“You know the Sheikh’s family isn’t fond of the rule of law here. They think it anarchy, chaos. Alliances with heathens. They will return to Kingdom and rule by proxy.”

“Al-Isbin, then.” said Dia. “That is who will take his place.”

“More luxury hotels and private lagoons. He’ll kill the university, the wildlife refuge.”

“But is that grounds for murder?” she asked.

Ali looked up, clenching his jaw. “Dia – What are grounds for murder?”

When the sun set over the solar farms the metal glinted, a reflection of the bronzed clouds and purple sky. It shimmered for a long moment as the sun cut red into the waves. Then in the dark the vast fields powered down, seeping opaque into hibernation for the night.

Armed men walked the perimeter of the habitable island, a square mile of smooth plastic railings and ramps. They clomped with big rubber-soled boots on the deck, sweeping the nooks between the bloated flotation columns and the ocean foam with thick flashlight beams.

Ali wondered what Biggin had been doing. How had he been the first to respond? And why had he collected a blood sample?

Peter Crock insisted on his own personal security detail, per his shareholder status. The ultra-libertarian nature of Ma’aJannah gave him the legal right. There was no centralized police force, only private mercenaries and security teams. The investigation of the murder wouldn’t be routine police work – it would be a competition between Crock’s men and the Sheikhs. Ali shook his head at the folly of the thing.

After a cold, sullen meal he returned to the Sheikh’s quarters with Dia. The carpet and cushion had been removed and the room was stark and cold white under the overhead lights.

“He was eating lunch alone,” Dia began, thinking aloud. “Did he not lock his room?”

“He had trust…”

“In us,” Dia murmured.

“Yes,” Ali admitted, moving over to the desk with a small thin terminal. “But not just us. The idea of Ma’aJannah, a sovereign nation state. Built on new principles, new energy. Independent, beyond the petty squabbles and hatred and biases. Beyond violence.”

“A man of ideals,” she said.

“And he was killed for it,” said Ali. He had pulled white latex over his hands and was tapping at the computer. It had already been dusted for fingerprints, to no avail, and the blue powder contrasted sharply in the light. “He read the morning news. Checked the currency exchange rates. Heated a bowl of curry.”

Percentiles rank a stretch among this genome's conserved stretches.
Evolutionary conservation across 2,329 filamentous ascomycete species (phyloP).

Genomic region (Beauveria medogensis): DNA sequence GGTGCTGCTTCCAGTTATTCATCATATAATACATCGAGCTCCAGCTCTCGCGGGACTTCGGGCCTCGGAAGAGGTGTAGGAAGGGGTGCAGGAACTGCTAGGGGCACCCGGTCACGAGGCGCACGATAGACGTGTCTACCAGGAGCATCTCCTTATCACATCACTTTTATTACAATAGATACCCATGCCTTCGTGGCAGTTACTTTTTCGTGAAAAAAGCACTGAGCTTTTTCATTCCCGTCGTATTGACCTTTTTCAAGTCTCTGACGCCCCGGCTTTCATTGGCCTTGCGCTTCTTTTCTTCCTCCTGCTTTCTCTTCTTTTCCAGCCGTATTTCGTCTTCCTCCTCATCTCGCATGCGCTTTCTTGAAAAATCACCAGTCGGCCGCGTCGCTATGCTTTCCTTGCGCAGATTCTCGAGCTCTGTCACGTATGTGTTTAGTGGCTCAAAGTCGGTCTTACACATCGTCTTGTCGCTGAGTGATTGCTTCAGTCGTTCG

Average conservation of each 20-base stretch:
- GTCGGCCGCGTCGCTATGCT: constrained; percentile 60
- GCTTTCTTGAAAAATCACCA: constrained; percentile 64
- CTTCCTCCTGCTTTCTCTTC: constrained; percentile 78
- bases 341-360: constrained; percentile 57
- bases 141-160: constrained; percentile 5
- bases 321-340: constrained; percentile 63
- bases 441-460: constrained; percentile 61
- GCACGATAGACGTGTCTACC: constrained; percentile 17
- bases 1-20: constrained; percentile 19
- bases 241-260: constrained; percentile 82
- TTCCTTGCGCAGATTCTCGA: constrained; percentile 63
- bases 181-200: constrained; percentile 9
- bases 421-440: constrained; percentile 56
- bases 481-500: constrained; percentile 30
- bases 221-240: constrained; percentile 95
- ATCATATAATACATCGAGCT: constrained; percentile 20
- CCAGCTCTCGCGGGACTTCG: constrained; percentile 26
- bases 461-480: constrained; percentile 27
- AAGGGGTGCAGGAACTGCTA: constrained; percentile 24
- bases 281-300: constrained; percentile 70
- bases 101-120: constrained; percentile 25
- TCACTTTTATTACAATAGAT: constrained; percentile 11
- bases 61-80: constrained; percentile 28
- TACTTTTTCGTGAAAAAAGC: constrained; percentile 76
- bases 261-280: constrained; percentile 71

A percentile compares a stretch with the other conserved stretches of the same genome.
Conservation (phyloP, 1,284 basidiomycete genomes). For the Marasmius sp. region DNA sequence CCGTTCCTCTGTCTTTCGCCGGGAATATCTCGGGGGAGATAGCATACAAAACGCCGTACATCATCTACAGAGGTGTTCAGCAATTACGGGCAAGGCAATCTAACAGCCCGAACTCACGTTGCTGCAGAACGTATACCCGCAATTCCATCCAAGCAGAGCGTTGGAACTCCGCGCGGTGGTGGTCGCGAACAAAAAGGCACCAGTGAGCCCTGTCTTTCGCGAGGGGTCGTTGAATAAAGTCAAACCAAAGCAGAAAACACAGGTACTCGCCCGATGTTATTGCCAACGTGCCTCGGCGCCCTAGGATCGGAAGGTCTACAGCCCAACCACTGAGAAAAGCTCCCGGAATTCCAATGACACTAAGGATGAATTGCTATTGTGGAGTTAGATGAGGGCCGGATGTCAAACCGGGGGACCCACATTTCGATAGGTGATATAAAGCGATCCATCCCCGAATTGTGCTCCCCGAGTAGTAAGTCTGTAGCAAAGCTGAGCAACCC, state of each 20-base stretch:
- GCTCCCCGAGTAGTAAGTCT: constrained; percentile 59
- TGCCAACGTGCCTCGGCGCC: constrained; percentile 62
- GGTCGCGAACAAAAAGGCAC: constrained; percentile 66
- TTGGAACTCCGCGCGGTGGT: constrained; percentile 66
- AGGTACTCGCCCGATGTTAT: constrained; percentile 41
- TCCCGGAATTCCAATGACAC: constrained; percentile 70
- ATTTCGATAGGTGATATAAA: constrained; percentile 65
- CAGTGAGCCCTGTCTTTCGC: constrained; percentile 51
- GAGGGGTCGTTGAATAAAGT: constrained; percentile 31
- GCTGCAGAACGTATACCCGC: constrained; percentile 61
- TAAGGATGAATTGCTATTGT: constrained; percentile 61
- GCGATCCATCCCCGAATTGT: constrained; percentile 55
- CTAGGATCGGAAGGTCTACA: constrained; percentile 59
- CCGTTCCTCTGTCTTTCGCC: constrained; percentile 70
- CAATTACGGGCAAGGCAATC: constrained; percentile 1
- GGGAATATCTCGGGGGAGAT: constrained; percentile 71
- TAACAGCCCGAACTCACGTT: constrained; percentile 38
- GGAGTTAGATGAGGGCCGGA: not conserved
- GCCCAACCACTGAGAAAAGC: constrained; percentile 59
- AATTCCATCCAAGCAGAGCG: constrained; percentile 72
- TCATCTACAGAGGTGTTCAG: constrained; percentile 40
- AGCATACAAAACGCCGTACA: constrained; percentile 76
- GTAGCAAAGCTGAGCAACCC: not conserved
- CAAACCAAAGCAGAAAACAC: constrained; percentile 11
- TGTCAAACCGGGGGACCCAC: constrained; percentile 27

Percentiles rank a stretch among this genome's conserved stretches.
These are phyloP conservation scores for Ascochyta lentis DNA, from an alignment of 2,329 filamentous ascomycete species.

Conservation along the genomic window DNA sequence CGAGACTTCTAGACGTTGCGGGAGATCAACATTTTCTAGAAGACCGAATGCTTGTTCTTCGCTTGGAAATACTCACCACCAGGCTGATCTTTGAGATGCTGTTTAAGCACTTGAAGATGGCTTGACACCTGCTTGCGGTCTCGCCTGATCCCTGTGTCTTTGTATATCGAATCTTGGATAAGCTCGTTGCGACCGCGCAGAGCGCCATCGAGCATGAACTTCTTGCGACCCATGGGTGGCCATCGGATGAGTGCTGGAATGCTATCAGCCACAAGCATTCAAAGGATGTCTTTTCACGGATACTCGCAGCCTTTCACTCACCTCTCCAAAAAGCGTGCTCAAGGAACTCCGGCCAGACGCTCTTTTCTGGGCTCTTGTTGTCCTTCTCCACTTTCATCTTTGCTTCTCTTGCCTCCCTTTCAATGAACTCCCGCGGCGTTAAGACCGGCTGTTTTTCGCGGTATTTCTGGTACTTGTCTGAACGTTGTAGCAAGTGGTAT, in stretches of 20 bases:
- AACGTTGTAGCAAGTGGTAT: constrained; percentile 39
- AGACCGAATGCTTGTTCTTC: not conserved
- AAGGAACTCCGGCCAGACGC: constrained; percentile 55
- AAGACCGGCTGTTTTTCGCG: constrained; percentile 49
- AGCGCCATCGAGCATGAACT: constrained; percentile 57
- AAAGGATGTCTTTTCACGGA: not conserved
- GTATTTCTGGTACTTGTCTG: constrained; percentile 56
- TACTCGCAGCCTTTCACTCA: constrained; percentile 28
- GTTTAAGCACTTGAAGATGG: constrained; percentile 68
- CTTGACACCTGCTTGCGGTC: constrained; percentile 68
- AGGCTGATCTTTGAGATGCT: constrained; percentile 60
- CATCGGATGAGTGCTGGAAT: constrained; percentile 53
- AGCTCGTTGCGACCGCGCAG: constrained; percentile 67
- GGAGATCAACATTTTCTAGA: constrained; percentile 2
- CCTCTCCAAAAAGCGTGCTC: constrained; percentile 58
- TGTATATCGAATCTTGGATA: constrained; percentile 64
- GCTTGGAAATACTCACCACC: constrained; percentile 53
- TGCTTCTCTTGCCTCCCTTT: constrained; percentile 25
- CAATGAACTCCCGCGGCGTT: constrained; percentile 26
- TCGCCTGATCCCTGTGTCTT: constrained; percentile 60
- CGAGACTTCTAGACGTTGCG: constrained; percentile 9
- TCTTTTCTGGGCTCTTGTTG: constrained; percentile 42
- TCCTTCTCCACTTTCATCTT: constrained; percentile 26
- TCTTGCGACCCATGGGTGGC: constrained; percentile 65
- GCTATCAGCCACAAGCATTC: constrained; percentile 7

Ali rubbed his thumb down his unshaven jaw, frowning. “After morning prayers. In his white thawb.” He moved over to where Dia was standing.

“You have the pictures?”

She nodded.

“Pull them up. Can you overlay with the room?”

She pulled out her PDA and attached the mini projector. Then he dimmed the lights and she pointed the image at the stark wall, the gutted man lying angled to the door, his palms open and smeared.

“See here,” Ali said, “his posture. Still upright, even as he sunk to the floor. That kind of wound takes some time to die, to bleed out. He probably faced his attacker, maybe even had an exchange with him.”

“He touched his phone,” Dia said. “He was trying to call. To call for help or send out a warning.”

“We checked the logs,” said Ali, pulling off the gloves. “Nothing was sent from the phone.”

“You know the Americans own that technology,” Dia said. “For all we know they could have zapped his phone prior to killing him.” She poked through her PDA, fashioning a complex query on the tables. “Look – the phone stopped sending pings around ten AM, only an hour before we found him.”

“Suspicious,” said Ali.

“Very. And who has the phone now?”

“We have it. Biggin offered to take a look, check for fingerprints, hacks and the like. I refused him.”

“Smart,” she said.

Ali’s com beeped. He glanced at it, an urgent text from the staff.

“K is freaking out,” he said. “She wants her husband off this unholy island and in the ground. The American doctor tried to recommend sedatives. I’m going to have to give in. I can’t push back forever. They pay my wage”

“This is your uncle, Ali,” Dia said. “Don’t you think he’d want justice? He thought that above tradition.”

Ali stared at the far wall, a real-time display of the island in minimalist style, color coded for various sectors, bold red swaths of energy consumption, green pulsing arrows from the solar farms and geothermal vents. The pixels cycled every few seconds, distinctly beautiful at the nexus where the colors meshed into fractals and patterns.

“My uncle was smarter than this,” he said. “This just doesn’t make sense, to leave himself so open.”

He felt a warm hand on his shoulder. He reached and touched it, her smooth skin, his own fingers running along her polished nails.

“Let’s go look at the phone,” she said.

They killed the lights and drowned the room in black, save the blinking map. Then they locked the door and went out into the night.

Before they reached the security office the call to prayer resounded across the island. Under the stars they drew clean mats from the bins on the walls and laid them due west and knelt and prayed. As he was reciting the words, Ali saw long shadows gathering behind and to his side, booted feet.